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How and Why You Should Limit Login Attempts in WordPress

Would you like to limit login attempts in WordPress?

Hackers may use a brute force attack to try to guess your admin password. If you limit the number of times they can attempt to log in, then you significantly reduce their chances of success.

In this article, we will show you how and why you should limit login attempts on your WordPress site.

How and Why You Should Limit Login Attempts in WordPress

Why Should You Limit Login Attempts in WordPress?

A brute force attack is a method that uses trial and error to hack into your WordPress website.

The most common type of brute force attack is password guessing. Hackers use automated software to keeping guessing your login information so they can gain access to your website.

By default, WordPress allows users to enter passwords as many times as they want. Hackers may try to exploit this by using scripts that enter different combinations until they guess the right login.

You can prevent brute force attacks by limiting the number of failed login attempts per user. For example, you could temporarily lock a user out after 5 failed login attempts.

Temporarily Lock Out a User After Failed Login Attempts

Unfortunately, some users find themselves locked out of their own WordPress website after typing their password incorrectly a number of times. If you find yourself in that situation, then you should follow the steps in our guide on how to unblock limit login attempts in WordPress.

With that being said, let’s take a look at how to limit login attempts on your WordPress website.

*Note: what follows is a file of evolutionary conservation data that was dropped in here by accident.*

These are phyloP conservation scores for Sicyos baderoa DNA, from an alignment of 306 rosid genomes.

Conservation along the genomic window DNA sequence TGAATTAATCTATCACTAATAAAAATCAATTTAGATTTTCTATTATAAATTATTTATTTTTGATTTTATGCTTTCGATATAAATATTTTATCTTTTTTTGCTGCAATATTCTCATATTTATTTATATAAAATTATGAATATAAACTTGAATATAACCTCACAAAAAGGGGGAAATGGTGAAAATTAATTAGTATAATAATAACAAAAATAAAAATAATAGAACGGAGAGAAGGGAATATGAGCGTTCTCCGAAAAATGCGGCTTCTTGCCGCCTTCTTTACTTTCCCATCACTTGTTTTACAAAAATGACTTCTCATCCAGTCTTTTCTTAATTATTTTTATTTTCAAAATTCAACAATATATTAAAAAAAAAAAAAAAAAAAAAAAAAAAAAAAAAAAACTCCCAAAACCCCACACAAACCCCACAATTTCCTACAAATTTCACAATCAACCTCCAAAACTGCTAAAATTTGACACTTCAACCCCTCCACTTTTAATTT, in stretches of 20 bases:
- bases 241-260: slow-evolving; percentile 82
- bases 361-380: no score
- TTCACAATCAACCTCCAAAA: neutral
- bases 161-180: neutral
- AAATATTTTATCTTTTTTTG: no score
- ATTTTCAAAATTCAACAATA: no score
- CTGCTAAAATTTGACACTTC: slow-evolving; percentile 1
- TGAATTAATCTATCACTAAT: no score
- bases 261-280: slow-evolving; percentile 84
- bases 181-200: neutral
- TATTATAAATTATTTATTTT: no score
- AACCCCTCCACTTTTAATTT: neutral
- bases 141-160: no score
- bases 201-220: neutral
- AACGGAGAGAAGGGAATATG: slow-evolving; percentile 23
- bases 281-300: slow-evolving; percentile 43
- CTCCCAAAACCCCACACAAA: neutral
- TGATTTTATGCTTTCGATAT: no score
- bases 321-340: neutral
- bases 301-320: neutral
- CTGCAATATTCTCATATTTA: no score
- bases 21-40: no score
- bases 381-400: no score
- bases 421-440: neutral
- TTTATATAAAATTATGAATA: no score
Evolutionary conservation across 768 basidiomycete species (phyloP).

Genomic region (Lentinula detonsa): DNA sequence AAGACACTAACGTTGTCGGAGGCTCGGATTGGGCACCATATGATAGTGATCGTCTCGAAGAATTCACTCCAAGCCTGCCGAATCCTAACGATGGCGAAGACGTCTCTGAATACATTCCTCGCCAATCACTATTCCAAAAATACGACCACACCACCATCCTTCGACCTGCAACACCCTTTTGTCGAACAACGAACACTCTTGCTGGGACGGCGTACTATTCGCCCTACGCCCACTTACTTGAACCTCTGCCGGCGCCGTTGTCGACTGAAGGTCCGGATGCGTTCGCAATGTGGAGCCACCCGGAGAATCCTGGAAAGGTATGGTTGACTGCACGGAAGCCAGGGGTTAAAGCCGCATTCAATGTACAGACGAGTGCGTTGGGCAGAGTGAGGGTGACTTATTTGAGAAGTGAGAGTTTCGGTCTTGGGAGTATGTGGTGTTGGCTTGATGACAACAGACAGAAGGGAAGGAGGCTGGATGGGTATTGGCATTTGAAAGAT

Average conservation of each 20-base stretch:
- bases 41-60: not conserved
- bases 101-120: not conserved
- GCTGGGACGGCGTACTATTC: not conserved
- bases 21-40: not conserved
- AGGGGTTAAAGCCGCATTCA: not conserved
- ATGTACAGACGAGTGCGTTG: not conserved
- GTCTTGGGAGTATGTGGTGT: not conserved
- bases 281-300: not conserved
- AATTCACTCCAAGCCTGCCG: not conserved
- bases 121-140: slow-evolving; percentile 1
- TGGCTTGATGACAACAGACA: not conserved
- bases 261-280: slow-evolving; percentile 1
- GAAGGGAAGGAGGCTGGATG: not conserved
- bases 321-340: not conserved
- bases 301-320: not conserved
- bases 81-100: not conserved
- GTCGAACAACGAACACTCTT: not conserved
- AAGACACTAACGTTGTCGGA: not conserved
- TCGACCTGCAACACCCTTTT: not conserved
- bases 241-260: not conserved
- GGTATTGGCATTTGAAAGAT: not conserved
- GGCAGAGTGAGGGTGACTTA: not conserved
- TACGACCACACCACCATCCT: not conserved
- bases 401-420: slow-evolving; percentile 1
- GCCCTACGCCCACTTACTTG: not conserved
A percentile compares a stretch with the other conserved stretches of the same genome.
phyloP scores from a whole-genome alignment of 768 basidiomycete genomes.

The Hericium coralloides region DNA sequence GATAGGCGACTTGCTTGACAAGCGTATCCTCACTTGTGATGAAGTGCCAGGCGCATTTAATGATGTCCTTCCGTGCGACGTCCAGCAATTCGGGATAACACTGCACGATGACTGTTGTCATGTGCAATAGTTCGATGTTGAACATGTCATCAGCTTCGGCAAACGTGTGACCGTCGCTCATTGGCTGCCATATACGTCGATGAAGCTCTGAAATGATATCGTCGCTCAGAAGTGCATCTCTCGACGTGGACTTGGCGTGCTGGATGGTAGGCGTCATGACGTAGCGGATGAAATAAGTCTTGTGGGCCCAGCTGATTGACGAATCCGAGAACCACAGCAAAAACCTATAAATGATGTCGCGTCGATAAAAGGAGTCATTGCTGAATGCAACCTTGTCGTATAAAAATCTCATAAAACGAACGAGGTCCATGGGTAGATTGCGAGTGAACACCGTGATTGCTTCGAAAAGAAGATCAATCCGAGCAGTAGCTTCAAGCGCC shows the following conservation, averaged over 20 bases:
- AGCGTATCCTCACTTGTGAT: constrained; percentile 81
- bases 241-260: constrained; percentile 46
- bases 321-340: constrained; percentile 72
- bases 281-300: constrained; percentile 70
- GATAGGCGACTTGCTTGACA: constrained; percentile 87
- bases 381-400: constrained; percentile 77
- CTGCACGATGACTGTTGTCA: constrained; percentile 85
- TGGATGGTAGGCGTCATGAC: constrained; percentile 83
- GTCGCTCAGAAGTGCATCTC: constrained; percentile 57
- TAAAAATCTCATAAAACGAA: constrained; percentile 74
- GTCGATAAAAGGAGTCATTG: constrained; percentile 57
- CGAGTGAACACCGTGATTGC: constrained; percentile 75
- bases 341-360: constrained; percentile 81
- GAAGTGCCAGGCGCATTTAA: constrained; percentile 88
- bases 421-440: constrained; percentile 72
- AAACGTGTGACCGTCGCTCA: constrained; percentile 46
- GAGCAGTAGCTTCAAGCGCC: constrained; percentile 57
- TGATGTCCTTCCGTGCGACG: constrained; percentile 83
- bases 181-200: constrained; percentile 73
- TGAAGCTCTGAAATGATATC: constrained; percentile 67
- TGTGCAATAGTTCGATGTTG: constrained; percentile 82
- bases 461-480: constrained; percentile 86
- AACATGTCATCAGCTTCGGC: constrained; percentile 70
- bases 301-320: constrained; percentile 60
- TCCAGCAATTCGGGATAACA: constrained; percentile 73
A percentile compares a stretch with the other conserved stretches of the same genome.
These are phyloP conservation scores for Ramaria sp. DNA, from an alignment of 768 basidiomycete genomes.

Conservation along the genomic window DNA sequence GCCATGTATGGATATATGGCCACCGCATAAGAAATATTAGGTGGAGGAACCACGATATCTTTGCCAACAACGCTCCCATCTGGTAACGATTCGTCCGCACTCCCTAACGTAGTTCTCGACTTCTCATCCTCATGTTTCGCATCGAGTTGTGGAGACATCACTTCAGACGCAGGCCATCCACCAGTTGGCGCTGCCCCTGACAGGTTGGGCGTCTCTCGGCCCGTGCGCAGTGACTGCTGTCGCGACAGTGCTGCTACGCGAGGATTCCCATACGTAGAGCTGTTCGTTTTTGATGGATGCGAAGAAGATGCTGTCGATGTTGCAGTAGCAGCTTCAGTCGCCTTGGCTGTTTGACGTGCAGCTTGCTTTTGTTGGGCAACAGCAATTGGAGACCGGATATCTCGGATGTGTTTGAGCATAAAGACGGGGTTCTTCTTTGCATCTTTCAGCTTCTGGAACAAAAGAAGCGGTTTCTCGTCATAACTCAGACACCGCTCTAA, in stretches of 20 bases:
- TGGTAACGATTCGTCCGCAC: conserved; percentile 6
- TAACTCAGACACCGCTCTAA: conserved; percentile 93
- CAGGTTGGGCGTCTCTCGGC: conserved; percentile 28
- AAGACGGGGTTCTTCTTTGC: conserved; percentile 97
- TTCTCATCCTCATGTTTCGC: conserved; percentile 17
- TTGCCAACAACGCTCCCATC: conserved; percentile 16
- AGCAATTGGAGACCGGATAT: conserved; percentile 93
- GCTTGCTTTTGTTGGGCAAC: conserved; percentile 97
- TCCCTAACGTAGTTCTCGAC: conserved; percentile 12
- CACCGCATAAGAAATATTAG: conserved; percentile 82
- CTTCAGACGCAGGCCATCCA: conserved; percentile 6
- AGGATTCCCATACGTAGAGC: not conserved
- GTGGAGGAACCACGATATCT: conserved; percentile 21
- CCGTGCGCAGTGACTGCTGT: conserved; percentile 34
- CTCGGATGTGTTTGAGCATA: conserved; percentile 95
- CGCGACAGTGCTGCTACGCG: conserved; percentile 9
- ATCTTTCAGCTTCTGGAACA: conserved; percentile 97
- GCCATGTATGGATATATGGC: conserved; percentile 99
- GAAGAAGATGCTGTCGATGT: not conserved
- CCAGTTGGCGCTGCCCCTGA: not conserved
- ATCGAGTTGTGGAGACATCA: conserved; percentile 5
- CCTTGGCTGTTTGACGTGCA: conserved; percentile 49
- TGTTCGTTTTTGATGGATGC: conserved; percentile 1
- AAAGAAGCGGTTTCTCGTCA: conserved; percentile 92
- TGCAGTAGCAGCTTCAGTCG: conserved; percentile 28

Video Tutorial

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If you’d prefer written instructions, just keep reading.

How to Limit Login Attempts in WordPress

The first thing you need to do is install and activate the Limit Login Attempts Reloaded plugin. For more details, see our step by step guide on how to install a WordPress plugin.

The free version is all you need for this tutorial. Upon activation, you should visit the Settings » Limit Login Attempts page, and then click on the Settings tab at the top.

The default settings will work for most websites, but we’ll walk you through how you can customize the plugin settings for your site.

Limit Login Attempts Reloaded Settings

To be compliant with GDPR laws, you can click the ‘GDPR compliance’ checkbox to show a message on your login page. You can learn more about the GDPR in our guide on WordPress and GDPR compliance.

Next, you’ll choose whether to be notified when someone has been locked out. You can change the email address the notification is sent to if you wish. By default, you will be notified the third time the user is locked out.